I've come to the realization that it'll get done when it gets done. Hopefully before the freezing temperatures set in. If not, then it will have to wait until spring thaw. I'm just not going to worry about it. At my age, things just don't have the immediacy it once did. It's better to enjoy life than killing yourself getting it done. Being limited in mobility and living post stroke are besides the point.

It truly doesn't help that Mel took another tumble and cracked a bone in her forearm two weeks ago. No, as usual, she didn't go to the doctor. She hates them all. She depended on her common sense and "Dr. Jo" to diagnose her problem. It was fairly obvious over time. No nerve or mobility impairment. Just pain with certain movements and point tenderness. It lasted for days so it wasn't a sprain or deep bruise. Of course, it could still be the last two, but treating it as a hairline fracture is the same treatment.
It's only common sense, right? If it hurts, don't do that. If you are tired, rest.Who needs x-rays and doctors at today's price of several hundred bucks to diagnose it? Why does it seem the younger folk out there seem to have been standing behind the door when God handed it out these days. I noticed it in general observation of my children and grandchildren. They have a lot of "Doh!" moments when shown the sensible way to do something. I mean, I'm older, brain damaged, and have multiple CRAFT (can't remember a freaking thing) moments, but still I'm capable of common sense. Enough of this rant.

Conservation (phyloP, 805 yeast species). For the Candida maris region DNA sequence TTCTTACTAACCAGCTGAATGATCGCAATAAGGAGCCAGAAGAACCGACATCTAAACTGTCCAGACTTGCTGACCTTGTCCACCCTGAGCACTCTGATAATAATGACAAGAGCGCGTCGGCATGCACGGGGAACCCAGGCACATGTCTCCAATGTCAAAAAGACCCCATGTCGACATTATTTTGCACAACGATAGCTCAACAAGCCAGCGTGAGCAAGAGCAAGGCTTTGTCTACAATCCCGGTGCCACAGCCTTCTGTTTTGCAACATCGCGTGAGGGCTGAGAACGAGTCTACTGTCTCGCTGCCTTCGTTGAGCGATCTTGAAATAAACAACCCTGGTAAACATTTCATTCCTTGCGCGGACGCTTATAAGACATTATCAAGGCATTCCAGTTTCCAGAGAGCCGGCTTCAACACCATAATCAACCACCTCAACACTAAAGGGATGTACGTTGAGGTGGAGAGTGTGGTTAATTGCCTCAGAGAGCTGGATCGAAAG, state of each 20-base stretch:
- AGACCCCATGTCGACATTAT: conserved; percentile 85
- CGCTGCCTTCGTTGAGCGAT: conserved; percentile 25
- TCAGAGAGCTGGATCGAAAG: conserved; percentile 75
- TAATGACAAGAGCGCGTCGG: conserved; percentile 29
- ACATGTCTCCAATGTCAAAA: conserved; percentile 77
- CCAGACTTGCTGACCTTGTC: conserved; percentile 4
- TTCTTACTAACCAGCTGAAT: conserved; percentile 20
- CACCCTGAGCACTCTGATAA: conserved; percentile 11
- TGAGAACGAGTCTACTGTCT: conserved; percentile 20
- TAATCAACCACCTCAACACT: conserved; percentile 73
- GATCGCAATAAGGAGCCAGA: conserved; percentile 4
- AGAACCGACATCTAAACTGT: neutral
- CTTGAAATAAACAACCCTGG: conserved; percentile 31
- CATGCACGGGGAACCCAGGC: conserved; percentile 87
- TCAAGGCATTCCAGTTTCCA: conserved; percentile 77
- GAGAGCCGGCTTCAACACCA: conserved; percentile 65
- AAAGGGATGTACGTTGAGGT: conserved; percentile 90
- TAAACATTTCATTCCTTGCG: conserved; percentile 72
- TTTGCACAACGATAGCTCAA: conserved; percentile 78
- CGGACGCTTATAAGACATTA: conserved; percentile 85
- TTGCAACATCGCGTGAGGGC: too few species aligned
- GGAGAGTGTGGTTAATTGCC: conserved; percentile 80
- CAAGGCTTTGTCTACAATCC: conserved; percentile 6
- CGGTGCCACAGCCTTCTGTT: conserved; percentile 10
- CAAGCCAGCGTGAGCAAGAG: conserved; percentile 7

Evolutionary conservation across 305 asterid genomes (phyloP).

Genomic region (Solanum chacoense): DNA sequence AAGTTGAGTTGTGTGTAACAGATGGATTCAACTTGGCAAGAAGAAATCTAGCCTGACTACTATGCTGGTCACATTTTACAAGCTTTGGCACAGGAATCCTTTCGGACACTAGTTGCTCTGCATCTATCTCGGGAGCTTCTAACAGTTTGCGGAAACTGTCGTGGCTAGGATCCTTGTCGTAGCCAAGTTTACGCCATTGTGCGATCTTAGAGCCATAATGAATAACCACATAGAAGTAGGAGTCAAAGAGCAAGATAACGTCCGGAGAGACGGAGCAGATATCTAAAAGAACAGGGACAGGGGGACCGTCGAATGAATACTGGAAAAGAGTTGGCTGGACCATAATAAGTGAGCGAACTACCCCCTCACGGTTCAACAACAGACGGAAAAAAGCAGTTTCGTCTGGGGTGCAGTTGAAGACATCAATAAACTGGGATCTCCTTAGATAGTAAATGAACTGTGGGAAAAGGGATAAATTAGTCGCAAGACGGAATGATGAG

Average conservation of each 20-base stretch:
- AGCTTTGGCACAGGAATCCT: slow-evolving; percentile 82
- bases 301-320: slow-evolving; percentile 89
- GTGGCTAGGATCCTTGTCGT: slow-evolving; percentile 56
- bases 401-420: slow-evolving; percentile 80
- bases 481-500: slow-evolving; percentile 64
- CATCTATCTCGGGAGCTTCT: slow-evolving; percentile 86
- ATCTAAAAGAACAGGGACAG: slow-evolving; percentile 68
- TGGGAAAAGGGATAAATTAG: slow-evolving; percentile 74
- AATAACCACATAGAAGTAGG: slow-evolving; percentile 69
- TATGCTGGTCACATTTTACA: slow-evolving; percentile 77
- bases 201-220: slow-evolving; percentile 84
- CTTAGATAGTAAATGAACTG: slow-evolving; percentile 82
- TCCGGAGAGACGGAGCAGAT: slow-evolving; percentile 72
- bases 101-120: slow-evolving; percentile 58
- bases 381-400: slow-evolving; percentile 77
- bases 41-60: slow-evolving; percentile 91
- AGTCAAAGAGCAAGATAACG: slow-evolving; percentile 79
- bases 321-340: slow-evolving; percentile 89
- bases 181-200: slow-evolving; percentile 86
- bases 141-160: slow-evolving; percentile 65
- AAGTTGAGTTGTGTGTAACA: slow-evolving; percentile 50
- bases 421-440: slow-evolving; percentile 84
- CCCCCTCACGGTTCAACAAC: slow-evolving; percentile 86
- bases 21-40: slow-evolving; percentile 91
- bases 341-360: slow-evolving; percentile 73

I also finally got my new shoes! I'm a lot more stable upright and less chance of a pressure sore developing. Insurance covered one pair of specialty orthotic shoes and I paid for a second pair. My AFO needs the support of my shoe to work properly. I really dislike Velcro closures but I'm limited in style because of the deep depth I need with the build up on my AFO. With the new shoes, I'm more active. Yippee! I'd be going like gang busters if it wasn't raining. But rainy days the work of the homestead doesn't stop for me. There's baking to be done, herbs to dry (yes, the warmer weather means they are still growing), clothes to wash, caring for the animals, etc.

I'm still playing at making hard cheeses. But, it's a lot less attractive, or self-sufficient, or sustainable when you have to purchase the milk to make cheese. We go through about 1 1/2 gallons a week, on average, in general consumption. Mel is a heavy milk-a-holic, and I use quite a bit in cooking and drinking also.